5. Limitations: Like GDP, GNP has limitations as an economic indicator. It does not take into account non-monetary factors such as quality of life, environmental sustainability, and income inequality, which are important for assessing overall economic and social well-being.

Read more on the Differences between GDP and GNP.

## Methods or Approaches of calculating GNP

There are two main methods or approaches used to calculate Gross National Product (GNP); the expenditure approach and the income approach. Both methods are based on the idea that the total output of an economy can be measured by the total value of goods and services produced within a given period. However, they differ in how they measure this value.

1. ### Expenditure approach:

This approach measures GNP by adding up the total expenditures on goods and services produced by a country’s residents, both within and outside of its borders, during a specific period of time. The expenditure approach consists of four main components:

• Personal consumption expenditures: This includes all the goods and services purchased by households, such as food, housing, and healthcare.
• Gross private domestic investment: This includes all investments made by private businesses in fixed assets like buildings and equipment and changes in inventory levels.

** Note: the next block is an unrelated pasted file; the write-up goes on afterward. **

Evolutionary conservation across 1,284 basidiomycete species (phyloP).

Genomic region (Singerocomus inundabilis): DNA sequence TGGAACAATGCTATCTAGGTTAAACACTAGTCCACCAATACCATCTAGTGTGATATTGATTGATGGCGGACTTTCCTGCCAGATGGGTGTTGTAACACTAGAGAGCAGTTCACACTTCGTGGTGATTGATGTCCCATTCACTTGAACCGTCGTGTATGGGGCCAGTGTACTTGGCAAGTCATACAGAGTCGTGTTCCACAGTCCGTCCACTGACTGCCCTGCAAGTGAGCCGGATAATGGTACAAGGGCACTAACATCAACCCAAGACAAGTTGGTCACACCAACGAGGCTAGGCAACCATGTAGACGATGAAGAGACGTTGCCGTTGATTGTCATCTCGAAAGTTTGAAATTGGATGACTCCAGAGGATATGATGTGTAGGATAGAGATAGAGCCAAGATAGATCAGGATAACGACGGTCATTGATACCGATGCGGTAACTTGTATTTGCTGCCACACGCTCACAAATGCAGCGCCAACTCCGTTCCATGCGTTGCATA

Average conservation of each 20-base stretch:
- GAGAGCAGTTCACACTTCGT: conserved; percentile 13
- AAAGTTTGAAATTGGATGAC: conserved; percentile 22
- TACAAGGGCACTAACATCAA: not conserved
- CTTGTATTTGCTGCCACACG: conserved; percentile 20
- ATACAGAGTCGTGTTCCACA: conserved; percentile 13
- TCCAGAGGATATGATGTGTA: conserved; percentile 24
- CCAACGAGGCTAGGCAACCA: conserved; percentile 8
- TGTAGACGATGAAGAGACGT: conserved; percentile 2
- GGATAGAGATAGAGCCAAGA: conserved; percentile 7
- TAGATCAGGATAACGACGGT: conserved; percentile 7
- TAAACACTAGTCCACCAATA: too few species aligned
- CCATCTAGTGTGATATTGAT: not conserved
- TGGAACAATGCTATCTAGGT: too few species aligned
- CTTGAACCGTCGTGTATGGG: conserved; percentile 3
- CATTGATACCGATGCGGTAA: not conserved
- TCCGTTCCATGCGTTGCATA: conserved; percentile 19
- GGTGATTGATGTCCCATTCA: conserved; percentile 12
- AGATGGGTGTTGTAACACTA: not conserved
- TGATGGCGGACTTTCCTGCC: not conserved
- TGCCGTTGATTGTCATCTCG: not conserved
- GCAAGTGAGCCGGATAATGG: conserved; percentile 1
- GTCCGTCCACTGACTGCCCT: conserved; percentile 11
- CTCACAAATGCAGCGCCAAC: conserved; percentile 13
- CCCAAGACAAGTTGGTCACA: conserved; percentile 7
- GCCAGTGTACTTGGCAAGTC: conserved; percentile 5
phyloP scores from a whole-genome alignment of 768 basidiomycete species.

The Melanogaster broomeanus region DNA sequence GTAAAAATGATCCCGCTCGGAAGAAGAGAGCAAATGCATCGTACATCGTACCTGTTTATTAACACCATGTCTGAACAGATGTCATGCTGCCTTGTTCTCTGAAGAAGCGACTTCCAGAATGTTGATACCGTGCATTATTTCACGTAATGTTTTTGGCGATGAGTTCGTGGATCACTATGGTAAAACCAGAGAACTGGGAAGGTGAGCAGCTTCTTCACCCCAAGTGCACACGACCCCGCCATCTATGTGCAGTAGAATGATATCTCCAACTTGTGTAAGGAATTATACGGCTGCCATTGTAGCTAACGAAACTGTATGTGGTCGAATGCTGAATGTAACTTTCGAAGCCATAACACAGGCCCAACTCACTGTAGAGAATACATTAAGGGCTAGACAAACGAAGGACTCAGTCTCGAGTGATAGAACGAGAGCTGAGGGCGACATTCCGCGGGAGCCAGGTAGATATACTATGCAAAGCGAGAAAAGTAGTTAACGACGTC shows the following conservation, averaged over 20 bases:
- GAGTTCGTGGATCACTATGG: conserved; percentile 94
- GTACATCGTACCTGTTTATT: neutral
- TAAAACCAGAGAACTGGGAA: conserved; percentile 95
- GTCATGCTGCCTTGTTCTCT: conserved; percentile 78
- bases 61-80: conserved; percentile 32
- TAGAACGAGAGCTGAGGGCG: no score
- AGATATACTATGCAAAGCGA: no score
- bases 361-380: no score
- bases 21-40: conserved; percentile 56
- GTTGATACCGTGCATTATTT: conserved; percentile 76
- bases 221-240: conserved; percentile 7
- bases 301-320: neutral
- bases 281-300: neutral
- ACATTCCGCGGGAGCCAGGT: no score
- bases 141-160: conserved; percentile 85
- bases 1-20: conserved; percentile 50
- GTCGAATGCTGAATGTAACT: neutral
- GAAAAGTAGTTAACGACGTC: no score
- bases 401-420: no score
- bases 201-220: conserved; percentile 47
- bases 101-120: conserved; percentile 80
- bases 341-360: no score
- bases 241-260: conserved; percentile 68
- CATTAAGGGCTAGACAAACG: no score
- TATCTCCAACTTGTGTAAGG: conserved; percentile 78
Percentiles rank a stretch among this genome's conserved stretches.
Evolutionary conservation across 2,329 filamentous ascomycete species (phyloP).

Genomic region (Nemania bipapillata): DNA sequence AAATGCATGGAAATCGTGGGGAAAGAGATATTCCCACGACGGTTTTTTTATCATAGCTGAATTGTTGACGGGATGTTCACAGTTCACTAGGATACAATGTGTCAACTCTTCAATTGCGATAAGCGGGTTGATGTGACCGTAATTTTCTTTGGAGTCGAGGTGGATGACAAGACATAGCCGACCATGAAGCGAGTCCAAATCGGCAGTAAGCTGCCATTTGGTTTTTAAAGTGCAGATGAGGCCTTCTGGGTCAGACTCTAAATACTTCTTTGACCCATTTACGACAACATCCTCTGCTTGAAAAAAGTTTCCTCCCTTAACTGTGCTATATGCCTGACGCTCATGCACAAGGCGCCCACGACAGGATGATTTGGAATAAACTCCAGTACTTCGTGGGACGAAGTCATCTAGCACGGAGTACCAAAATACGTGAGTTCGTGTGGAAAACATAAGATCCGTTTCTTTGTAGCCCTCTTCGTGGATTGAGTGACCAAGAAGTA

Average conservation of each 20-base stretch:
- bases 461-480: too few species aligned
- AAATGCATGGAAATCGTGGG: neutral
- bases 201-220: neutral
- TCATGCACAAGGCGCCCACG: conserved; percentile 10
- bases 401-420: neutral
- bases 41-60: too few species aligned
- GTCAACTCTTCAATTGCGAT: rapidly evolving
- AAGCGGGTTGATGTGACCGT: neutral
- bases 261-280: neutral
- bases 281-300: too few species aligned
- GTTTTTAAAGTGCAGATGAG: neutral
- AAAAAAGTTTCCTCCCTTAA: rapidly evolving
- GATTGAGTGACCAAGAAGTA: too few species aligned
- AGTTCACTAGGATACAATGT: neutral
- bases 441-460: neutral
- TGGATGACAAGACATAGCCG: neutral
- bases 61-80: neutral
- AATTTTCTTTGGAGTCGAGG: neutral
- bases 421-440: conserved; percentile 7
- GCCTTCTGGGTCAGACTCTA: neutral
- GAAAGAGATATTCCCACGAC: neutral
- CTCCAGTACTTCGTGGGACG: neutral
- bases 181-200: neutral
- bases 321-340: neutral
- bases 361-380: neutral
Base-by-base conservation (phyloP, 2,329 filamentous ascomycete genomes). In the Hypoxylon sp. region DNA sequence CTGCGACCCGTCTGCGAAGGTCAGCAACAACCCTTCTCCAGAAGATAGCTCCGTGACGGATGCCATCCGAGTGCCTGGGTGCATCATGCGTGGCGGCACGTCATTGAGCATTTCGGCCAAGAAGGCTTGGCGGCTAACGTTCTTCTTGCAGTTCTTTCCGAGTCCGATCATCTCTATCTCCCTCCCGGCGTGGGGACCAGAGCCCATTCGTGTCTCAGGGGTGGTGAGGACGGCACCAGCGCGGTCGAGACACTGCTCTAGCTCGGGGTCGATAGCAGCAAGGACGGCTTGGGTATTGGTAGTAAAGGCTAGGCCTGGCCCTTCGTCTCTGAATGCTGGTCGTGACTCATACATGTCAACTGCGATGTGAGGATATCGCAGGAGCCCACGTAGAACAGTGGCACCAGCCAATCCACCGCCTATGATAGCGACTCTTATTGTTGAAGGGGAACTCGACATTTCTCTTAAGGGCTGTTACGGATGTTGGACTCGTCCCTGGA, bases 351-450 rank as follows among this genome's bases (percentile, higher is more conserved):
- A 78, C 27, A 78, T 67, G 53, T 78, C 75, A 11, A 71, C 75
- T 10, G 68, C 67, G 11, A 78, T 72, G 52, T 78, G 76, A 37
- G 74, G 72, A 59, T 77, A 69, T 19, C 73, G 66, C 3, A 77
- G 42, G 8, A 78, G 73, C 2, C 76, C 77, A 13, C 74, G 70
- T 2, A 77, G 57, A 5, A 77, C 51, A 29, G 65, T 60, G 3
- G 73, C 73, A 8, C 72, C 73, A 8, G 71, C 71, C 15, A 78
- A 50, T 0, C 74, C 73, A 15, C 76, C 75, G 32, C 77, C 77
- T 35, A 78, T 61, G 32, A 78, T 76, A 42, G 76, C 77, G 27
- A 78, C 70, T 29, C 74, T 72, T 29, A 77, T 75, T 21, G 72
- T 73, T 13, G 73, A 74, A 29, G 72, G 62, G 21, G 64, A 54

• Government consumption expenditures and gross investment: This includes all spending by the government on goods and services, such as military spending and infrastructure projects.
• Net exports of goods and services: This measures the difference between the value of exports and the value of imports.

The formula for GNP using the expenditure approach is:

GNP = C + I + G + (X – M)

Where,

C is personal consumption expenditures,

I is gross private domestic investment,

G is government consumption expenditures and gross investment,

X is the exports, and

M is the imports.

Suppose a country has the following data for a given year:

• Personal consumption expenditures (C) = \$800 billion
• Gross private domestic investment (I) = \$200 billion
• Government consumption expenditures and gross investment (G) = \$300 billion
• Exports (X) = \$100 billion
• Imports (M) = \$50 billion

Using the formula for GNP using the expenditure approach, we can calculate GNP as follows:

GNP = C + I + G + (X – M)

GNP = \$800 billion + \$200 billion + \$300 billion + (\$100 billion – \$50 billion)

GNP = \$1,350 billion

Therefore, the Gross National Product (GNP) for the given year is \$1,350 billion.

1. ### Income approach:

This approach measures GNP by adding up the total income earned by a country’s residents, both within and outside of its borders, during a specific period of time. The income approach consists of five main components:

• Compensation of employees: This includes all wages and salaries paid to workers.
• Rental income: This includes income earned by property owners from renting out their properties.
• Interest income: This includes income earned by lenders from the interest on loans and other financial assets.
• Corporate profits: This includes income earned by corporations from their operations and investments.